17.01.2024 - Over the Christmas break, Bris has had over 2,600 supportive conversations with children, more than ever before. Many children have sought support due to adults' drinking around Christmas Eve and New Year's Eve.
The spring term has now started and the Christmas break is over. In the national support line for children, Bris has received over 2,600 calls, an increase of 13 percent compared to the same period last year. Half of these calls are about mental health issues and concerns about depression, anxiety, and suicide.
'For children who are not feeling well, holidays can be extra challenging as routines and daily life change. What usually makes the child feel good, like spending time with friends, attending a recreational activity, or being in school, takes a pause during the holidays. There's more time to think and feel, and at the same time, many of the important adults who are around the child and can pick up on how the child is feeling disappear,' says Magnus Jägerskog, Secretary-General at Bris.
Christmas and New Year's are holidays where there is a significant focus on alcohol. In the support line at Bris, a difference is noticeable around the days of Christmas Eve and New Year's Eve when more children seek support due to adults' drinking. Some children have parents who promised that they would at least stay sober on Christmas Eve, but then break that promise. These are children accustomed to their parents drinking too much and who are already in a vulnerable situation. At the same time, Bris observes that for some children, it's about parents or other adults behaving in a way that they are not used to. A relative who got drunk or parents who otherwise don't usually drink but do so during the holidays.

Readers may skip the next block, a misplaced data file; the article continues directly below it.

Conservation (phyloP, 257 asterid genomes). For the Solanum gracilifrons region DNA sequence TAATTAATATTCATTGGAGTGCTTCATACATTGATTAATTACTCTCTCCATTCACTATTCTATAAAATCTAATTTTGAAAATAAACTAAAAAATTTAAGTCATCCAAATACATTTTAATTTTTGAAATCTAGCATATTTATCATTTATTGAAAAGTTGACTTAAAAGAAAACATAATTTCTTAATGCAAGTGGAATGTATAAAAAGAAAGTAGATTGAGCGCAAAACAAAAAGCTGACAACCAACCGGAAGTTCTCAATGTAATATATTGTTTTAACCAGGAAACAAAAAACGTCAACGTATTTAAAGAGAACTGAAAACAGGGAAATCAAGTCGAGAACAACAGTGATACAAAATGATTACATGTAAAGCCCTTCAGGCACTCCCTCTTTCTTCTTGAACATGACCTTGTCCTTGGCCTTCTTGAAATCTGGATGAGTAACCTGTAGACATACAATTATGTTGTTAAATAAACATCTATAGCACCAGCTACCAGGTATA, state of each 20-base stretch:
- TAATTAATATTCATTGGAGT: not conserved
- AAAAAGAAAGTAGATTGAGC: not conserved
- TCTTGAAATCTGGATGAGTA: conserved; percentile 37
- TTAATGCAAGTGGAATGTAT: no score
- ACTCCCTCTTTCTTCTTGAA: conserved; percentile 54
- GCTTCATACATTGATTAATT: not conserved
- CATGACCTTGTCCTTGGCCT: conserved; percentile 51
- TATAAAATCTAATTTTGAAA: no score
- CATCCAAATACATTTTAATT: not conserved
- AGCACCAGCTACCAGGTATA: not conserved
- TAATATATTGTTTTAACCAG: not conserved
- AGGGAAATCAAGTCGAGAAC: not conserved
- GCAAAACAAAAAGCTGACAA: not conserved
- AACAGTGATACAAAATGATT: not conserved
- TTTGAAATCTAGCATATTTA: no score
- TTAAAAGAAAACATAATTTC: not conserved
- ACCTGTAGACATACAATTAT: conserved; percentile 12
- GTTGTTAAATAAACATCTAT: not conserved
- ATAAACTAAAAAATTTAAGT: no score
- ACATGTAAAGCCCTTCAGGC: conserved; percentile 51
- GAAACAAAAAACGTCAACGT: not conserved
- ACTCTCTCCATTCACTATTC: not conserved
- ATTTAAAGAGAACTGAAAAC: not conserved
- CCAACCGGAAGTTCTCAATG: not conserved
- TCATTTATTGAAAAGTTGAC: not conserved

'We often talk in society about adults' drinking and somewhere we all understand that it affects children, but when we hear what the children tell us in support, it becomes clear. Adults' behavior has significant consequences for children and we must continue to ensure that every child has a safe upbringing,' says Magnus Jägerskog.
More Information Bris has compiled the calls from December 21 to January 6. It is the same measurement period as previous years. The statistics are national and it is not possible to break down calls based on smaller geographic areas.
The most common reasons for contact:
Mental health – 52%
Family and family conflicts – 23%
Violence, violations, and abuse – 18%
How all conversation topics have developed during 2023 will be reported by Bris in its upcoming annual report, which will be released at the beginning of March.
Bris, Children's Rights in Society, is one of Sweden's leading children's rights organizations that fights every day for a better society for children. The popular movement Bris began in 1971 and contributed to Sweden getting the world's first ban on corporal punishment of children. Based on the Convention on the Rights of the Child, Bris supports children in vulnerable situations, mobilizes society for children's rights, and influences decision-makers for a society where every child is aware of their rights and where children's rights are fulfilled.